In the years since their original disbanding, the group has reunited in various incarnations, mostly involving Dolenz, Tork and Jones, but not Nesmith. The first reunion began in 1986 and at first featured only Micky Dolenz and Peter Tork. Davy Jones joined the others and a new album was released before they split again in 1989.
The next regrouping took place between 1993 and 1997 and featured a new album that included the particpation of all four members. A further reunion between 2001 and 2002, was followed by another reunion in 2011 to celebrate the 40th anniversary of the television show. This reunion was cut short before 2011 had ended due to scheduling problems with the anniversary tour.
The unexpected death of Davy Jones at the beginning of 2012 prompted the most recent reunion tour, this time featuring Dolenz, Tork and Nesmith.
Created by producers of a TV series to be an American Beatles, the antics of the Monkees band members on the television series were very reminscent of Beatles’ antics in films like ‘Help’ and ‘Hard Day’s Night’. Indeed, in songs like ‘Forget that Girl…’, the band and even the lead singer could sound just like the Beatles. With songs provided by Don Kirshner from such writers as Neil Diamond and Carole King, among others, the Monkees were assured of pop success. However, in the beginning, the four group members were hired only as actors to front the band and to provide the vocals whilst studio musicians recorded the backing music. These recordings were provided by Kirshner. Things changed though after the success of the single Last Train to Clarksville, the first hit, leading to demands that the band play live gigs. Having learned to play the music, the band became angry when the second LP was recorded (by Kirshner) by studio musicians, without their knowledge or musical input. They therefore demanded and obtained control of the music.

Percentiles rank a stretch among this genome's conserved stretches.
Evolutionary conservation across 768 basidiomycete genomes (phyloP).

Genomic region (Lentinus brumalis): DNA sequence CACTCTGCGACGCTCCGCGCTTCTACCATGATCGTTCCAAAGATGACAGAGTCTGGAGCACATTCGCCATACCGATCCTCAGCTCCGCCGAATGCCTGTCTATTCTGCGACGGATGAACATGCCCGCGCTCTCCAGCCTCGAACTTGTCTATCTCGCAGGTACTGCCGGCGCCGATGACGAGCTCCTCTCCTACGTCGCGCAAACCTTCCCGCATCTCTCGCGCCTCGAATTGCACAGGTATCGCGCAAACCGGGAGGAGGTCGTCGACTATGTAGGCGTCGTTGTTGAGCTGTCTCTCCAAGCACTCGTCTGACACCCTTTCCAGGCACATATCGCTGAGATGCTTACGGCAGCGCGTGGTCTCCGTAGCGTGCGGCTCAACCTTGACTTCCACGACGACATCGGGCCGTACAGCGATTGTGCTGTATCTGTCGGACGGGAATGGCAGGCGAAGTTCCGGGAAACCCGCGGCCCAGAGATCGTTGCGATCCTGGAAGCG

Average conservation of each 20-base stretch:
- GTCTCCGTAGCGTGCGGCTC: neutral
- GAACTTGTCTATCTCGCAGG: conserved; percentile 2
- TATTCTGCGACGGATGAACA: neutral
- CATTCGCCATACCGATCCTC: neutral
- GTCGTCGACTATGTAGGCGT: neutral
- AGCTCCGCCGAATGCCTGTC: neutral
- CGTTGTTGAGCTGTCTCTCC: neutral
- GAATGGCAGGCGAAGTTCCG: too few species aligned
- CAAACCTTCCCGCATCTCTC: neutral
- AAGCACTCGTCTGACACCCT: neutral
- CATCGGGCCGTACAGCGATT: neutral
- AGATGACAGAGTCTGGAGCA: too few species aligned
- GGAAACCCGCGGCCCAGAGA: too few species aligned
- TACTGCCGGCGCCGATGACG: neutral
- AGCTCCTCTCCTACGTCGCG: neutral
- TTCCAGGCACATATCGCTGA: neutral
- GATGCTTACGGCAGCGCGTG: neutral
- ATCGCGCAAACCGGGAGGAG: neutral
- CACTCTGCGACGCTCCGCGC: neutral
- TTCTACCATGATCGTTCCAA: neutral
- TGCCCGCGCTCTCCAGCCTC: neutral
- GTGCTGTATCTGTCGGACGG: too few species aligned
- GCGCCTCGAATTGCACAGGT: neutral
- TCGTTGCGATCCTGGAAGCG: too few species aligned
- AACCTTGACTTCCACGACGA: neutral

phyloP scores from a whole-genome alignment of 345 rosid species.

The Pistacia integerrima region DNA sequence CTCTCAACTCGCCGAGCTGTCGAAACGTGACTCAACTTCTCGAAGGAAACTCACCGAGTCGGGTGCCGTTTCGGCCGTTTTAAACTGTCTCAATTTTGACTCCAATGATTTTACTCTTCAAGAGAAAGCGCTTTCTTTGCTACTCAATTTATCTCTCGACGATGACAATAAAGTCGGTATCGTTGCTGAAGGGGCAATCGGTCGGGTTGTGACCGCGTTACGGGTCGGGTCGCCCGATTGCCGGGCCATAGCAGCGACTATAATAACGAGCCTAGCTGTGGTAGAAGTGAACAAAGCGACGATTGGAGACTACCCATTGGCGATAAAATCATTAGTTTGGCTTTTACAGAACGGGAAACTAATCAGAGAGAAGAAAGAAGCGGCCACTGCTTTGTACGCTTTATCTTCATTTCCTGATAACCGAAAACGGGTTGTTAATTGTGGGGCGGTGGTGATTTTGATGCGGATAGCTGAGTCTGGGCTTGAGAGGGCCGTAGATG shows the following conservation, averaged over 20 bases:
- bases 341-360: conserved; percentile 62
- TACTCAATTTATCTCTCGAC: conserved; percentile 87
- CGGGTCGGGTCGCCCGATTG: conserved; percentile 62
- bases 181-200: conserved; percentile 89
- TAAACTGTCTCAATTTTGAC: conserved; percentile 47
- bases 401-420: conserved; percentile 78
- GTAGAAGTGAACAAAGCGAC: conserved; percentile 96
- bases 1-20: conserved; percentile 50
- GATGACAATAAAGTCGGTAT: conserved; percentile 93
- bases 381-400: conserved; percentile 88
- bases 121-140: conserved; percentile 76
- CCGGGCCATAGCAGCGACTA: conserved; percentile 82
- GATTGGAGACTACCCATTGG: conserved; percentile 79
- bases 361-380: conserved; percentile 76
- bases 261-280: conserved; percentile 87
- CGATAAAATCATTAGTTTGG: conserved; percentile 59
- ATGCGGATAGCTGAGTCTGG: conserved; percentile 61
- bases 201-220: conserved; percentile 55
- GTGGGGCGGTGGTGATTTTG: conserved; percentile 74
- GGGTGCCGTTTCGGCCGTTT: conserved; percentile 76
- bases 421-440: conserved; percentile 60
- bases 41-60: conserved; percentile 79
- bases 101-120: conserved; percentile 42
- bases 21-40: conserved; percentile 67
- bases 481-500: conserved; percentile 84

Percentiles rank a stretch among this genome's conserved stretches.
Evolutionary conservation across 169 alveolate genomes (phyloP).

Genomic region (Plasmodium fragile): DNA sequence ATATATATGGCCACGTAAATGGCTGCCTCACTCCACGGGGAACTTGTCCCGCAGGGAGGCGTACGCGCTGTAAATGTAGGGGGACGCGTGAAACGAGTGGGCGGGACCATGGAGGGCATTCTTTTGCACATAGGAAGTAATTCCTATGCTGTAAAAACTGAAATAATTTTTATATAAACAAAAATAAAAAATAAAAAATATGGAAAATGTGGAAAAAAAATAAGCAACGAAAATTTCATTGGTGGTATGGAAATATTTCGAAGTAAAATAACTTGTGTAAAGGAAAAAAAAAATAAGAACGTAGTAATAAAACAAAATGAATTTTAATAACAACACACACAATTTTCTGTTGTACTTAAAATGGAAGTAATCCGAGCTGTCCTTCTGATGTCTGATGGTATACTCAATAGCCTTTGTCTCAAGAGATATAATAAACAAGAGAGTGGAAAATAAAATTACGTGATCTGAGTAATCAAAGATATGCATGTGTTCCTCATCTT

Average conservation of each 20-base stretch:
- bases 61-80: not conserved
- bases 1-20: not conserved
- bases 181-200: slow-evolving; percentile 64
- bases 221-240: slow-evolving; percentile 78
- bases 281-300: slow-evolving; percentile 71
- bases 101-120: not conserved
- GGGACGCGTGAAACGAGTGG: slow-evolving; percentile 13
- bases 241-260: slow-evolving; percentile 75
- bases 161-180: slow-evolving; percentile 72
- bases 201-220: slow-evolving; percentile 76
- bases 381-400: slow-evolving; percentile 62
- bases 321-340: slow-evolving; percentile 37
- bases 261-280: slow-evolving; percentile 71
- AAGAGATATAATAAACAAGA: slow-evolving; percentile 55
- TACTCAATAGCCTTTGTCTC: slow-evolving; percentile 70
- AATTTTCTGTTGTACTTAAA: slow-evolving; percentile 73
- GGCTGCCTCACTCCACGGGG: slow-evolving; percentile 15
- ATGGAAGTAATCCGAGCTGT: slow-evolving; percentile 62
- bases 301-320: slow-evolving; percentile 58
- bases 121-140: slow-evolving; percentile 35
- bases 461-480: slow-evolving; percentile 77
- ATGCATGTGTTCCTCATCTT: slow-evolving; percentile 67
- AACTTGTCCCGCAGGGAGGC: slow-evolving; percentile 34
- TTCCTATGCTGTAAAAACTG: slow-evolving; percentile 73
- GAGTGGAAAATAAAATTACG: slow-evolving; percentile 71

Nesmith who revealed that the band did not perform on their records was also instrumental in getting Don Kirshner sacked. the next album Headquarters was recorded by The Monkees alone, using hand picked producer Chip Douglas. While not as successful as their first two albums it made it to number one, only to be replaced a week later by The Beatles’ Sgt Pepper album. The Monkees eventually settled on a formula of using their own talents as well as those of studio musicians. After two seasons the network and the group could not reach agreement on the format of a third season and the show was canceled even though the ratings were still high. A feature film named Head co-written by The Monkees, Jack Nicholson and Bob Rafelson) followed.
Peter Tork was the first to leave the band, in 1968, during 1969 The TV show went into Saturday morning reruns and the three remaining Monkees recorded two more albums. in 1969 Nesmith departed and began a serious foray into merging country and rock music. He also eventually developed a format that became MTV. By the way his mother invented a product called Liquid Paper, sold it to the Gillette Company for $47 million dollars then died a year later leaving the money to her only son. The remaining two Monkees Dolenz and Jones recorded one last album named Changes in late 1969.
There has, however, been a resurgent interest in The Monkees’ music Rhino Records has been instrumental in restoring all their albums, adding bonus tracks, and equipping them with complementary liner notes and stories.
Davy Jones died on February 29, 2012 in Indiantown, Florida.
DISCOGRAPHY (from www.themonkees.net):
The Monkees (1966)
More of The Monkees (1967)
Pisces, Aquarius, Capricorn & Jones, Ltd. (1967)
The Birds, The Bees & The Monkees
Edited by counsgroup on 6 Aug 2014, 07:08
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